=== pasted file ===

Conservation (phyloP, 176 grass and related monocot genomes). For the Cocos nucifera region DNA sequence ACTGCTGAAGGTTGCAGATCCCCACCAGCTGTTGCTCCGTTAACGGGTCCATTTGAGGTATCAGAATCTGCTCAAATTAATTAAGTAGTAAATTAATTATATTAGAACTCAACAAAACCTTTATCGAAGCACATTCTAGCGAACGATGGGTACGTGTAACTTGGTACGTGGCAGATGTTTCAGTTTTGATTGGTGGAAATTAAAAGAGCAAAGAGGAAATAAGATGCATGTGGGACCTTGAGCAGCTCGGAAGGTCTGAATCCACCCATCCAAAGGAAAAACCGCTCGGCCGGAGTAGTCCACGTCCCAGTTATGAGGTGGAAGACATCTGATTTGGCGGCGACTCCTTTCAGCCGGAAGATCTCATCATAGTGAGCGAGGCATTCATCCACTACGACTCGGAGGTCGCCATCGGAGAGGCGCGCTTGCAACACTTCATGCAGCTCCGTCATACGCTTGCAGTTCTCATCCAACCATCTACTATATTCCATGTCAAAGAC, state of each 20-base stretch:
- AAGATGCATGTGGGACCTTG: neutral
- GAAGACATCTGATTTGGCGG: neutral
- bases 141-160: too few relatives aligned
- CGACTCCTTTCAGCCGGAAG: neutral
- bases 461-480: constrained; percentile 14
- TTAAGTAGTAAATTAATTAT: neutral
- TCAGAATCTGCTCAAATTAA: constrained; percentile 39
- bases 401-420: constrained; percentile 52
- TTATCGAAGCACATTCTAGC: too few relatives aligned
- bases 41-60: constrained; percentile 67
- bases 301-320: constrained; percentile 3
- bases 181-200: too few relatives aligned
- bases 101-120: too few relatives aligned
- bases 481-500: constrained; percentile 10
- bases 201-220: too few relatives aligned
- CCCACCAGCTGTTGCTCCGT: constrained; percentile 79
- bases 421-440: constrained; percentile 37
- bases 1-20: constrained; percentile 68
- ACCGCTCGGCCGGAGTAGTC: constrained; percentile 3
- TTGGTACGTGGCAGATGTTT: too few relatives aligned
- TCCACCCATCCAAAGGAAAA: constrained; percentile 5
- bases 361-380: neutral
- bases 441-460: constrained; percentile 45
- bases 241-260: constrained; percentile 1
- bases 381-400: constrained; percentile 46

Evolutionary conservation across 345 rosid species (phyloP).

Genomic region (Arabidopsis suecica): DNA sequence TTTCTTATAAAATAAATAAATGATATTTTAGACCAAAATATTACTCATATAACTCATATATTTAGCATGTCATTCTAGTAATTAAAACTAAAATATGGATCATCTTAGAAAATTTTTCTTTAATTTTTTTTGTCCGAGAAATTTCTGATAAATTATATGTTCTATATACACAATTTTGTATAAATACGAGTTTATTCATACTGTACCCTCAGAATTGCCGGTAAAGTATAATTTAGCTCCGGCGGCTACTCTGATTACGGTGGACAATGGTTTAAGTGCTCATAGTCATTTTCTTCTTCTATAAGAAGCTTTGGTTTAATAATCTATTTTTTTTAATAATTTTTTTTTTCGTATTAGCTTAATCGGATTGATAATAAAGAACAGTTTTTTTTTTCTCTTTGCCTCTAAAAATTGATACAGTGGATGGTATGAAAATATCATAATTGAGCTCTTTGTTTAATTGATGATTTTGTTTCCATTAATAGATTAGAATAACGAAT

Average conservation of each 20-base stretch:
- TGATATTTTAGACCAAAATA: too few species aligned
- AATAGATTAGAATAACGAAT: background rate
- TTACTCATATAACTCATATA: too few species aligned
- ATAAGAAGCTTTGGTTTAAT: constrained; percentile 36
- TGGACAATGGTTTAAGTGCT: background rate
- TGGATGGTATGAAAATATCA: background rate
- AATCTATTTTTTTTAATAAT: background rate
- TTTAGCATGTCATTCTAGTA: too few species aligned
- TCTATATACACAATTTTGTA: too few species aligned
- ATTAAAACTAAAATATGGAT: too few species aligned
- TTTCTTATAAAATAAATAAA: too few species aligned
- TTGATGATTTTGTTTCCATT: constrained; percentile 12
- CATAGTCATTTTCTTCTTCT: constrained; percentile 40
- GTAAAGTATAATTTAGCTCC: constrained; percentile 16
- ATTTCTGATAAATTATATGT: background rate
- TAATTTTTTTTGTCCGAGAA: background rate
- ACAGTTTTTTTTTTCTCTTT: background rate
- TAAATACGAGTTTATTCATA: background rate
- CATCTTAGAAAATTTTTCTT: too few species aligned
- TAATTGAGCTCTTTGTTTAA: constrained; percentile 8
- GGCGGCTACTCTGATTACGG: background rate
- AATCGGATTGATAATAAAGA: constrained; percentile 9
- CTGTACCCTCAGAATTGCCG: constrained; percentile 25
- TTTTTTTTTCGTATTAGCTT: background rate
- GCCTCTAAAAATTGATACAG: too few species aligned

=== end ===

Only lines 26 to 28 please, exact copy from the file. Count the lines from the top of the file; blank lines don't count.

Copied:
- bases 381-400: constrained; percentile 46

Evolutionary conservation across 345 rosid species (phyloP).

Genomic region (Arabidopsis suecica): DNA sequence TTTCTTATAAAATAAATAAATGATATTTTAGACCAAAATATTACTCATATAACTCATATATTTAGCATGTCATTCTAGTAATTAAAACTAAAATATGGATCATCTTAGAAAATTTTTCTTTAATTTTTTTTGTCCGAGAAATTTCTGATAAATTATATGTTCTATATACACAATTTTGTATAAATACGAGTTTATTCATACTGTACCCTCAGAATTGCCGGTAAAGTATAATTTAGCTCCGGCGGCTACTCTGATTACGGTGGACAATGGTTTAAGTGCTCATAGTCATTTTCTTCTTCTATAAGAAGCTTTGGTTTAATAATCTATTTTTTTTAATAATTTTTTTTTTCGTATTAGCTTAATCGGATTGATAATAAAGAACAGTTTTTTTTTTCTCTTTGCCTCTAAAAATTGATACAGTGGATGGTATGAAAATATCATAATTGAGCTCTTTGTTTAATTGATGATTTTGTTTCCATTAATAGATTAGAATAACGAAT